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Earlier this week, the Food and Agricultural Policy Research Institute (FAPRI) at the University of Missouri released its latest baseline update for U.S. agricultural markets.
In part, the baseline update stated that, “The war in Ukraine and weather‐reduced crop supplies have contributed to higher prices for many agricultural commodities, while higher prices for fertilizer, fuel and other inputs have increased farm production expenses. Projected prices for a range of farm commodities and farm inputs are expected to decline in the years ahead but nominal prices remain high by historical standards.
“This report, based on information available in mid‐August 2022, updates the 2022 FAPRI baseline outlook prepared earlier this year. Crop production in 2022 is assumed to equal the values reported by USDA in its August Crop Production report and macroeconomic assumptions are based on July 2022 forecasts by S&P Global. Current government policies are assumed to continue, and selected provisions of the recently approved Inflation Reduction Act (IRA) are incorporated along with the 2020‐2022 RFS requirements that were finalized in June 2022. The COVID‐19 pandemic is assumed to continue waning and related supply chain disruptions are anticipated to be resolved in the future.”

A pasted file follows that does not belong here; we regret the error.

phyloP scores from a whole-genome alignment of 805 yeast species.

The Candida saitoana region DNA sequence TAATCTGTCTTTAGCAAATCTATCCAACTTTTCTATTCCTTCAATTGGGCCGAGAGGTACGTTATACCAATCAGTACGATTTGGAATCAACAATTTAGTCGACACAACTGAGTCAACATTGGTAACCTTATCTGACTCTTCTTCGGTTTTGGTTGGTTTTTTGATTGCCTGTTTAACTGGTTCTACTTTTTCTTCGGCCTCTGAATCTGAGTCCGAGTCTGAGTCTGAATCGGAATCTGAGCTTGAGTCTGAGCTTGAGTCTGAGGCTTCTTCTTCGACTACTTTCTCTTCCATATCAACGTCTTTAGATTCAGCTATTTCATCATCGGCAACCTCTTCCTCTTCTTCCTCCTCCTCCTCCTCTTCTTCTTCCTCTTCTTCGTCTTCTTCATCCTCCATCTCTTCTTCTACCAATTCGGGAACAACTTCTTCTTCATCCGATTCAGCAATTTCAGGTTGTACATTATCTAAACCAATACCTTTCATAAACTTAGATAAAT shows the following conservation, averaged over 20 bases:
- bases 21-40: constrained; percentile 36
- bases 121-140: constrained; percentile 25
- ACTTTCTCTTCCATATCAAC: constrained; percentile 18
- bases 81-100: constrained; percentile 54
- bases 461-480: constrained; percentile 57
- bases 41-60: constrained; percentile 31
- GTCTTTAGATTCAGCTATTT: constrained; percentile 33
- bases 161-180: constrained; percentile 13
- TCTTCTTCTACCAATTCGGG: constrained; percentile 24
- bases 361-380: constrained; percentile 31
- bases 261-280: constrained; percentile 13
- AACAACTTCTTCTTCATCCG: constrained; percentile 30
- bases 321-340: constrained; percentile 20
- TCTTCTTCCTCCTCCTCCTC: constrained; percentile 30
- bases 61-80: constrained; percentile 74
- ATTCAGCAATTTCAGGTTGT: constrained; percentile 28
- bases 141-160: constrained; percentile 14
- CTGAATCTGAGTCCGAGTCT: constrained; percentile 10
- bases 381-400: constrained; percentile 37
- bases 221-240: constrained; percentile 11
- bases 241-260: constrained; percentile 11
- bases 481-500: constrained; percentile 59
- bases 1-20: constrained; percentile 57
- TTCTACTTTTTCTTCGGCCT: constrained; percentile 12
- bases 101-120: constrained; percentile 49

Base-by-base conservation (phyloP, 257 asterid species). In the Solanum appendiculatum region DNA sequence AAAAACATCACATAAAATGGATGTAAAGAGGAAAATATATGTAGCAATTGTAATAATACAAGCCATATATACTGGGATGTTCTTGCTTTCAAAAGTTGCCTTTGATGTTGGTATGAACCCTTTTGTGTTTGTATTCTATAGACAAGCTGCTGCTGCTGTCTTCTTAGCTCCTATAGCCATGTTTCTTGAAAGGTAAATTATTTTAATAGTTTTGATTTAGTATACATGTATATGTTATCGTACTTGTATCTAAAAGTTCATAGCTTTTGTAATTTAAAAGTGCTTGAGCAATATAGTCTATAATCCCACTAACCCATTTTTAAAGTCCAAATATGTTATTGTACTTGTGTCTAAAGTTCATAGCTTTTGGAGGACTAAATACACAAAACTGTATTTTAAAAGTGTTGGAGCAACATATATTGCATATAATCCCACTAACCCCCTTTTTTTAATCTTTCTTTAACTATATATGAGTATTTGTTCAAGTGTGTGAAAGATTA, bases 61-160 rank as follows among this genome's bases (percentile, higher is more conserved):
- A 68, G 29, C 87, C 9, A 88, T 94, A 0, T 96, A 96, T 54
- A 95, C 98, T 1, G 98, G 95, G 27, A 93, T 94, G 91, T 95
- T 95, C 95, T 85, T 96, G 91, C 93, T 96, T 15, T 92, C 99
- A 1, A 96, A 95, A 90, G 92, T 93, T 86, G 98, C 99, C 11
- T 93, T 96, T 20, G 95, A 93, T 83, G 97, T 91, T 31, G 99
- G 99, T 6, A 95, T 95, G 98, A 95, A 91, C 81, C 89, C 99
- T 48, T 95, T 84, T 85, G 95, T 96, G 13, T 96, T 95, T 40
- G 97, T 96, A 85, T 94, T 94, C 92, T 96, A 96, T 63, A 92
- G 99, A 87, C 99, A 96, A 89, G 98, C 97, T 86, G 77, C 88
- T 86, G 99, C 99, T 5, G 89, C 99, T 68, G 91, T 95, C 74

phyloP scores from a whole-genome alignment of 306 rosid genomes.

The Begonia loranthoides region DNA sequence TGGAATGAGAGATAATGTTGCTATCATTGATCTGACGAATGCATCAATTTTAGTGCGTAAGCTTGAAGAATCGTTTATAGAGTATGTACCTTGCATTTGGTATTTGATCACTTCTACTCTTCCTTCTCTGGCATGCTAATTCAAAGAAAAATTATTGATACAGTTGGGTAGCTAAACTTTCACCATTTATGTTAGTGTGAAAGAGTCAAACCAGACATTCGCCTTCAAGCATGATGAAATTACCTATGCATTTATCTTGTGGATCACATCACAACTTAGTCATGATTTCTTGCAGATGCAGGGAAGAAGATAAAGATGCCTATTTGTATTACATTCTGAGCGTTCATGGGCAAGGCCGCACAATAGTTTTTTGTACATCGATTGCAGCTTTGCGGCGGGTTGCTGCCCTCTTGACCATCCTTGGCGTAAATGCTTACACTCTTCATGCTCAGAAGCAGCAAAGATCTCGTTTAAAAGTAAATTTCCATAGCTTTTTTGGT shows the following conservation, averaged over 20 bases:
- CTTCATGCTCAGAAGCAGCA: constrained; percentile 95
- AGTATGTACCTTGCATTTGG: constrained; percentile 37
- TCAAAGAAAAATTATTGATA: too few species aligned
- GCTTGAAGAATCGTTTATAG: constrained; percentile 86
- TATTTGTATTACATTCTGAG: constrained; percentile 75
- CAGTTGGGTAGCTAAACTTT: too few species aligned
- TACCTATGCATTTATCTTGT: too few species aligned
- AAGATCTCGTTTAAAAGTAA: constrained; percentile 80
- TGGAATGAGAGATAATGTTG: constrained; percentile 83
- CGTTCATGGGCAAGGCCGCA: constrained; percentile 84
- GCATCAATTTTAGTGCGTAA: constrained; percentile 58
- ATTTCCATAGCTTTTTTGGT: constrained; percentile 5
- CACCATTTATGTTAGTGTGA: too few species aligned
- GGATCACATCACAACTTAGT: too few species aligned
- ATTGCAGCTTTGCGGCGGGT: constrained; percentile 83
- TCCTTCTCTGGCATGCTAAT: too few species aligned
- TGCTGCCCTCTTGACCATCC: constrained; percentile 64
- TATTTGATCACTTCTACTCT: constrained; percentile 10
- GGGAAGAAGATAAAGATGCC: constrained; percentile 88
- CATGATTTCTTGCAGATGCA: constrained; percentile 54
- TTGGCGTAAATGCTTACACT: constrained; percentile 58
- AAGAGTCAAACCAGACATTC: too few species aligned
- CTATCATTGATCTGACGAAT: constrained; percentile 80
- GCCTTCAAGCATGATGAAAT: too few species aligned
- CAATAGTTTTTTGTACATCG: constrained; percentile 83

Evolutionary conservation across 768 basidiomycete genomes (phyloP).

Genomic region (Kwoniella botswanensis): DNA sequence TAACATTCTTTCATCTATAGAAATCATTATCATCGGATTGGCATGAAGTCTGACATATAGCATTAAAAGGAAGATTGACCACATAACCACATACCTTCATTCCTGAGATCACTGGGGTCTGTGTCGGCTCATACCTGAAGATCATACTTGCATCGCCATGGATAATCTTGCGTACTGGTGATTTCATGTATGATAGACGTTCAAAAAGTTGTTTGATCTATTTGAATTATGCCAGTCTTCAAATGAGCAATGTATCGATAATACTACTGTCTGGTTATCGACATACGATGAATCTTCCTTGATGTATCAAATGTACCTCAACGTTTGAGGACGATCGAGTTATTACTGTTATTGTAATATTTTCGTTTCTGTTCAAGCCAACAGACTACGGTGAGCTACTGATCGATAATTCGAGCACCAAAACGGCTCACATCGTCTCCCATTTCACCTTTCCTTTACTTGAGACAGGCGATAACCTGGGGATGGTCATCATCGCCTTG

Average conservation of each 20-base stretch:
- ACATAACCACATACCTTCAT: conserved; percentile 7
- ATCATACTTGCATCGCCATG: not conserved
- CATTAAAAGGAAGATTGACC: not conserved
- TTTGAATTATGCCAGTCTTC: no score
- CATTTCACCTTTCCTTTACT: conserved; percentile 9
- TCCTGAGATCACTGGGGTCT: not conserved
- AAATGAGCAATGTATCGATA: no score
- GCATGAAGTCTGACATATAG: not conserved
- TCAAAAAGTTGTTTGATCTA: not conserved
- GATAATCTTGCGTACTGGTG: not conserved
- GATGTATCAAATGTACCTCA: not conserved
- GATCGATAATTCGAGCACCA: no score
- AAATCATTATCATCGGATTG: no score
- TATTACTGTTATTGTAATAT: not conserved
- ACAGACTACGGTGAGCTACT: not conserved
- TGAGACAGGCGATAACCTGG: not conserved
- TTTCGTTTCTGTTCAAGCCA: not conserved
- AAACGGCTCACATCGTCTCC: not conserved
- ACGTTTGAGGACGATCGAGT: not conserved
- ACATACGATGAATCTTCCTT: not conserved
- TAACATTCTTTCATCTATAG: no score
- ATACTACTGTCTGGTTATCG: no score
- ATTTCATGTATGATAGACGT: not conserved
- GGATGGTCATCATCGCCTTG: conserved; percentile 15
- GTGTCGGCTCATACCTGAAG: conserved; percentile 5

More narrowly, FAPRI indicated that, “Tight global supplies result in record prices for wheat and cotton and near‐record prices for corn and soybeans. For the 2022/23 marketing year, wheat prices are projected to exceed $9 per bushel, corn tops $6 per bushel, soybean prices are more than $14 per bushel and cotton prices average 96 cents per pound.
The new FAPRI baseline update shows record or near-record prices for most crops in the 2022/23 marketing year, but prices fall in later years, assuming a return to trendline yields. https://t.co/xgEl8MHxe5. pic.twitter.com/RUe6s1Pmii— Pat Westhoff (@WesthoffPat) August 30, 2022
“Prices for fertilizer, fuel and many other farm inputs are also up very sharply in 2022.
For example, variable corn production expenses increase by an estimated $164 per acre in 2022.
“Projected input costs moderate in the years ahead, but remain well above the 2021 level.”
The baseline update noted that, “If better growing conditions result in trendline crop yields in 2023 and later years, crop prices could also decline from current levels. In 2023/24, projected average corn prices drop to $5.22 per bushel, wheat falls to $7.11 per bushel and soybean prices decline to $12.36 per bushel.”
With respect to food costs, the baseline noted that, “The CPI for food is projected to increase 9.0% in 2022. Food‐at‐home prices increase 10.6%, well above the increase in prices of food away‐from‐home for the first time since 2011.
Average food prices in 2022 are up 9% from 2021 in the new FAPRI baseline update. Lower farm commodity prices and other factors contribute to smaller projected increases in the years ahead. https://t.co/xgEl8MHxe5. pic.twitter.com/cfGWyNp028— Pat Westhoff (@WesthoffPat) August 30, 2022
“The increase in the food CPI moderates to 2.3% in 2023, as commodity prices and food marketing costs decline. This still outpaces the 1.7% average annual increase from 2010‐2019.”